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The Great Debate: Are Cashless Stores Discriminating?

As more and more Americans demand convenience and speed in their everyday lives, it makes sense that debit and credit cards — which have boosted these features for many consumers and businesses — have become hugely important to commerce in the U.S.
But some lawmakers have suggested that retailers like Amazon that have been quick to adopt contactless payment options — requiring that customers use only mobile apps and credit or debit cards to shop their businesses — may inadvertently disenfranchise low-income families. The debate — which pits retail innovators such as Amazon against lawmakers looking to maintain access to goods and services for all members of society — has been picking up steam.
Philadelphia this month becoming the first major city to ban cashless stores and, just this week, New Jersey joined the fray when Governor Phil Murphy signed a bill banning cashless retail stores and restaurants across the entire state.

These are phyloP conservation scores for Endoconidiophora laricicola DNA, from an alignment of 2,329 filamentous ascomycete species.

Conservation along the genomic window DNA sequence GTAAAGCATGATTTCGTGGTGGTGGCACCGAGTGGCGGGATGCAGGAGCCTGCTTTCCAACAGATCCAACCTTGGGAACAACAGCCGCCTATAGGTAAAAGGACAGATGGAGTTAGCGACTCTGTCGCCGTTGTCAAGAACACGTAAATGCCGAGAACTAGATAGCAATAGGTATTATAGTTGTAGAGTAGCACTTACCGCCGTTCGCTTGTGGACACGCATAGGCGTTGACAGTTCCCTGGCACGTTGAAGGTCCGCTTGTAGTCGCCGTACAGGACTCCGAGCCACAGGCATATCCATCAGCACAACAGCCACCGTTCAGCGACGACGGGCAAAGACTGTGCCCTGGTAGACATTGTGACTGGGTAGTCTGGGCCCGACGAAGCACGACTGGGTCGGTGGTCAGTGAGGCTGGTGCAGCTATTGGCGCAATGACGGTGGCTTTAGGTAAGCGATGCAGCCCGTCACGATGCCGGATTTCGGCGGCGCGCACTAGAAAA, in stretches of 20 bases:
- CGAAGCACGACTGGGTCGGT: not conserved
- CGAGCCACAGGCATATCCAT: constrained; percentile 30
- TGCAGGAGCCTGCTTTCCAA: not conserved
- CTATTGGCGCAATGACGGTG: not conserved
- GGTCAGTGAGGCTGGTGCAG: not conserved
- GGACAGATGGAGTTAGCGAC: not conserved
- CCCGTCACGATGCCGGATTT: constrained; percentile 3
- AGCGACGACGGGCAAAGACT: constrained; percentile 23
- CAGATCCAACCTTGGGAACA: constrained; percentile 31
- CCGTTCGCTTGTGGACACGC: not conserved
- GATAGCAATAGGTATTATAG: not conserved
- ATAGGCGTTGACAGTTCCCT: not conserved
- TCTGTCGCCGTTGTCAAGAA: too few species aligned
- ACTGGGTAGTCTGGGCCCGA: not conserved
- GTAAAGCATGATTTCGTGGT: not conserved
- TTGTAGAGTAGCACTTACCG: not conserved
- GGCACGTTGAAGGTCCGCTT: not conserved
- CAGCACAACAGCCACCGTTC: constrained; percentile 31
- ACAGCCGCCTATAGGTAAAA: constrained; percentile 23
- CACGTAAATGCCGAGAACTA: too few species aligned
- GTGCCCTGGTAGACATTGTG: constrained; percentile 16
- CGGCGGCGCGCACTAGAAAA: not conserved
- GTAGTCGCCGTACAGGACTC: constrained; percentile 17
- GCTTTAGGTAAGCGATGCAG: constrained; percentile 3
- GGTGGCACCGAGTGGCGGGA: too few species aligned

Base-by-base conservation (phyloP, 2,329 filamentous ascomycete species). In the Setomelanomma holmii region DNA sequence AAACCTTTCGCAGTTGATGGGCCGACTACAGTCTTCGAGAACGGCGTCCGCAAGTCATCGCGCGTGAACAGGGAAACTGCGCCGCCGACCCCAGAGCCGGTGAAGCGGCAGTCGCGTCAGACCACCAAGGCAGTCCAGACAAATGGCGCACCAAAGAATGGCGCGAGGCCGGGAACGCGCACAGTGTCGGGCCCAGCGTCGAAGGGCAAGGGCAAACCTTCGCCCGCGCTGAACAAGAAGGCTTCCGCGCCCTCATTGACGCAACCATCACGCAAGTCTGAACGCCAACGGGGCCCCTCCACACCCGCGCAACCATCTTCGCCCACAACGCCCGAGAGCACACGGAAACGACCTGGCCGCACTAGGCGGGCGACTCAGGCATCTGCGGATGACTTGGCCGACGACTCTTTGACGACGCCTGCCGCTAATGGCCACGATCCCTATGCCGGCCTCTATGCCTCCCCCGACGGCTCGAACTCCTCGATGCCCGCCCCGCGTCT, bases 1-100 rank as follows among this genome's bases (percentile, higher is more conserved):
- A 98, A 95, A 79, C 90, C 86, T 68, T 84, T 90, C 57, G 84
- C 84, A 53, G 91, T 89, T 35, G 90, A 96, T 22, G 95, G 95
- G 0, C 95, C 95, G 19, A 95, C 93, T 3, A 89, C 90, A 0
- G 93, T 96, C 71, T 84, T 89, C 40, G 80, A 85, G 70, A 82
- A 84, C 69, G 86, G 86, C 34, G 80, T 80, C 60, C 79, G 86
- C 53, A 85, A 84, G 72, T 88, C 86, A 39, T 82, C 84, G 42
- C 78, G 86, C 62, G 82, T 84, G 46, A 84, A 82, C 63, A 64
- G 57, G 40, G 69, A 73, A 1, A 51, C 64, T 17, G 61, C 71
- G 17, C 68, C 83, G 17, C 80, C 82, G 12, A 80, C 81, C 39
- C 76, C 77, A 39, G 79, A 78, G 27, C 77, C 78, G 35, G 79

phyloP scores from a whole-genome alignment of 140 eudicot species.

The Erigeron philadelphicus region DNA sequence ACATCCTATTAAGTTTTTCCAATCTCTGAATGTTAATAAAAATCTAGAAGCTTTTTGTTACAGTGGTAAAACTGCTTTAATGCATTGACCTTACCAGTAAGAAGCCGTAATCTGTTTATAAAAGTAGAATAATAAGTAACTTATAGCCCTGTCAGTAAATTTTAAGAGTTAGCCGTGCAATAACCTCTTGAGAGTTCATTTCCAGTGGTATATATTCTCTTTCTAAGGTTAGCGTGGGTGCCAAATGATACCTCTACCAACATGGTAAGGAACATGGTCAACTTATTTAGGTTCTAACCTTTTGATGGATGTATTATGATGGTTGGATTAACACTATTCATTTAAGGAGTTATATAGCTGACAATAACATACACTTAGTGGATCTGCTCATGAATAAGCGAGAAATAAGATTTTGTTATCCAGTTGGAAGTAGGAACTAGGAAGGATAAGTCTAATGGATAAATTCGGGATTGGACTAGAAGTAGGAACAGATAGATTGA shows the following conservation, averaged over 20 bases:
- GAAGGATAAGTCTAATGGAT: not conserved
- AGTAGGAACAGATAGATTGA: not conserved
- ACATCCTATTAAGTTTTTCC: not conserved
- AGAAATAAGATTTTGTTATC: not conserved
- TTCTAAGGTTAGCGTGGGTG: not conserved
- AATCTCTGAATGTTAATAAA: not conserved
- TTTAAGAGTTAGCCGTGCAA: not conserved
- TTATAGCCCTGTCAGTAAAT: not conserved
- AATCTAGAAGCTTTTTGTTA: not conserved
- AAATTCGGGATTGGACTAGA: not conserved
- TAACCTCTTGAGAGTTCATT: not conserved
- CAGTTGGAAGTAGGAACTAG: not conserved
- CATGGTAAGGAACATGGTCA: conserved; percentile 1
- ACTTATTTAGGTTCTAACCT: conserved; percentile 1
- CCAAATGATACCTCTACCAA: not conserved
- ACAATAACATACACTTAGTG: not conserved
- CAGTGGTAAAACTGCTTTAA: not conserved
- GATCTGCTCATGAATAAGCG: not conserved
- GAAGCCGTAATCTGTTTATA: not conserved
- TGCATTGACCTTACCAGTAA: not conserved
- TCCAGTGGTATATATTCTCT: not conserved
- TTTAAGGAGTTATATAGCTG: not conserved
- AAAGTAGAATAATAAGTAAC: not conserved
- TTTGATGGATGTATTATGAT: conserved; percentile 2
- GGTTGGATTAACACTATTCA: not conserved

Experts believe the trend could gain momentum across the U.S. as council members in New York and elsewhere lull similar measures — expressing concerns over the future of millions of Americans who don’t have banking or mobile access.
According to FDIC’s 2017 National Survey of Unbanked and Underbanked Americans, 8.4 million U.S.

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Via:: https://footwearnews.com/2019/business/retail/cashless-stores-discrimination-new-jersey-philadelphia-law-amazon-1202762526/